You wouldn’t believe she’s only 20.
With no film schooling or experience, Baltimore native Miryam Rabinowitz has thrown herself into a film project that tells the story of sexual abuse — or rather, its lonely, complex aftermath.
“Still Feeling” tells the story of Yuval Goldenberg, a young woman who was abused during her childhood in an Israeli national religious community. Goldenberg, no longer Orthodox, is a singer and composer now. With an earthy voice, standing rather awkwardly, eyes half-closed, she lets song tell her pain.
Rabinowitz is a survivor of sexual abuse herself — and a graduate of the ultra-Orthodox Bais Yaakov girls school system.
“Most people around me don’t acknowledge the fact that I was abused at all,” she told me in an interview. “I have close friends who don’t acknowledge it. My film trailer was the first time I said it publicly. I’m making this documentary for my friends and family to be able to say, ‘This is for you to know how to talk about it with me.’
“I know it’s hard for people to process. When someone says they were raped by a family member, you’ll never be able to understand what that feels like, but you do understand that basic feeling of shame and suffering. It’s by empathy — through art and music — that we can come to understand another’s pain, rather than through intellectual understanding.”
In her forthcoming film, shot mostly in Tel Aviv, Rabinowitz shows Goldenberg talking about her music and her dissociation, as she bounces between her Orthodox family and her artist friends, many of whom are also survivors of abuse.
“Don’t assume that people are normal and happy,” Rabinowitz said. “My friend and I went along the same path. We wore the same school uniform. I went home and I was abused. She went home and she wasn’t. We lived parallel lives, except mine was covered in soot. I looked the same, but I may not have acted the same. Understand that I was in an upside-down world.”
Her film, now in postproduction, is a window into this world of childhood trauma.
“Where I come from, it’s really stuffed under the rug, though it’s starting to change,” she said matter-of-factly. Her wide, blue eyes stared straight ahead. She cited the case of another young woman in her community who accused her father of molesting her. “The whole community shut her up; they told her to leave in silence, so she left for Israel,” Rabinowitz said. “People say, ‘She’s crazy’; no one believed her. Yeah, she’s crazy. If your father is lying on top of you every night, suffocating you and raping you, of course you’re crazy. When you survive abuse, there’s always someone else in your head. You see it in Yuval.”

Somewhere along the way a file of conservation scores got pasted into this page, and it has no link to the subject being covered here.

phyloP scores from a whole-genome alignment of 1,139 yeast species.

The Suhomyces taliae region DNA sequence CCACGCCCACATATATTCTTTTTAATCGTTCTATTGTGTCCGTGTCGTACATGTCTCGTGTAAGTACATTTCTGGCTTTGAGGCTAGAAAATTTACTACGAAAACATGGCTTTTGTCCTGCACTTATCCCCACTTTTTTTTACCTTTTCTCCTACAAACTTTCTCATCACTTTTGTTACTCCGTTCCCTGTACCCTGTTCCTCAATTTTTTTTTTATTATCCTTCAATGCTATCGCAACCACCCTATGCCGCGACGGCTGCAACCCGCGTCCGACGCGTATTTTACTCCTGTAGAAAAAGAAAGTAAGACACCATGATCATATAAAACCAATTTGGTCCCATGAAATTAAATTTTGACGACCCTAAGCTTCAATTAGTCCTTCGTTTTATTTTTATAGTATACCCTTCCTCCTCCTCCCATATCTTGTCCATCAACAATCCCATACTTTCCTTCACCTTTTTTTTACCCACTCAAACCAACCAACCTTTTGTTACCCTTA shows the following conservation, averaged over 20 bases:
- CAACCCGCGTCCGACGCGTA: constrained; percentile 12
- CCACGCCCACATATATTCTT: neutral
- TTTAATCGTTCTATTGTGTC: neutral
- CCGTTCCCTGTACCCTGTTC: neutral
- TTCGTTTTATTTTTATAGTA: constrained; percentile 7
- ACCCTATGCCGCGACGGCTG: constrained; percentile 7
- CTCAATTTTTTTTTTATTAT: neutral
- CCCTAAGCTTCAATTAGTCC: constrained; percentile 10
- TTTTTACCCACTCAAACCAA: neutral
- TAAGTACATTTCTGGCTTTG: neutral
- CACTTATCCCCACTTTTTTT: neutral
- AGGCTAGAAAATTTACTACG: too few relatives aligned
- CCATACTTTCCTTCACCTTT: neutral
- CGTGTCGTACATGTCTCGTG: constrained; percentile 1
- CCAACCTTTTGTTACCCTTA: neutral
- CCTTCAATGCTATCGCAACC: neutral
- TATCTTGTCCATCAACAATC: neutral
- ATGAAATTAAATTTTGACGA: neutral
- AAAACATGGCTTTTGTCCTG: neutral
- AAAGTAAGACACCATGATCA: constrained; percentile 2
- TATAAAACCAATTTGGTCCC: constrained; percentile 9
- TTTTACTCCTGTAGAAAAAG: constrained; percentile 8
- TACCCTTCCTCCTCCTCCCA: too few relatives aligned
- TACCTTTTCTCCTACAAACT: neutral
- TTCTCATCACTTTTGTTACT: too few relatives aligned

Rabinowitz didn’t go into too much detail about her own story, but years of abuse, and her subsequent turn to substance abuse, landed her in Retorno, an Israeli religious drug rehab center. When she returned to the States, “straightened out” and “frum again,” her past as a vulnerable young woman continued to haunt her. When she was 18, a community member drove her home from an event and said he had to stop at his house to “get something,” inviting her in.
“I was 18 years old, and he was 70 years old, a very prominent person in the community,” she said. “He brought me to his house, and he did something to me.” After pausing, she continued, “When he drove me home, he said, ‘Wow, the things you make me do…. ’ I told a domestic abuse organization about what happened, and they told me, ‘If you go to the police, you have nothing on him; no one will believe you, and he will bury you.’”
That was the moment that she realized something needs to change. “I would be speaking to religious kids from different communities, from around the world, and everyone had a story, everyone knows someone who is affected by this,” she said. “We need everyone to finally be open and connect all those stories to make a difference.”
She rattles off harrowing story after story, name after name, with unnerving poise.
“My focus is not on the perpetrators. So instead I’ve turned to film to tell my story. My goal is to use Yuval’s story to de-stigmatize the issue of child sexual abuse. I hope to motivate people who have not experienced this trauma to take action to help victims.”
Avital Chizhik-Goldschmidt is the Life/Features editor at the Forward. She was previously a New York-based reporter for Haaretz. Her work has appeared in the New York Times, Salon, and Tablet, among others. Avital teaches journalism at Yeshiva University’s Stern College for Women, and does pastoral work alongside her husband Rabbi Benjamin Goldschmidt in New York City.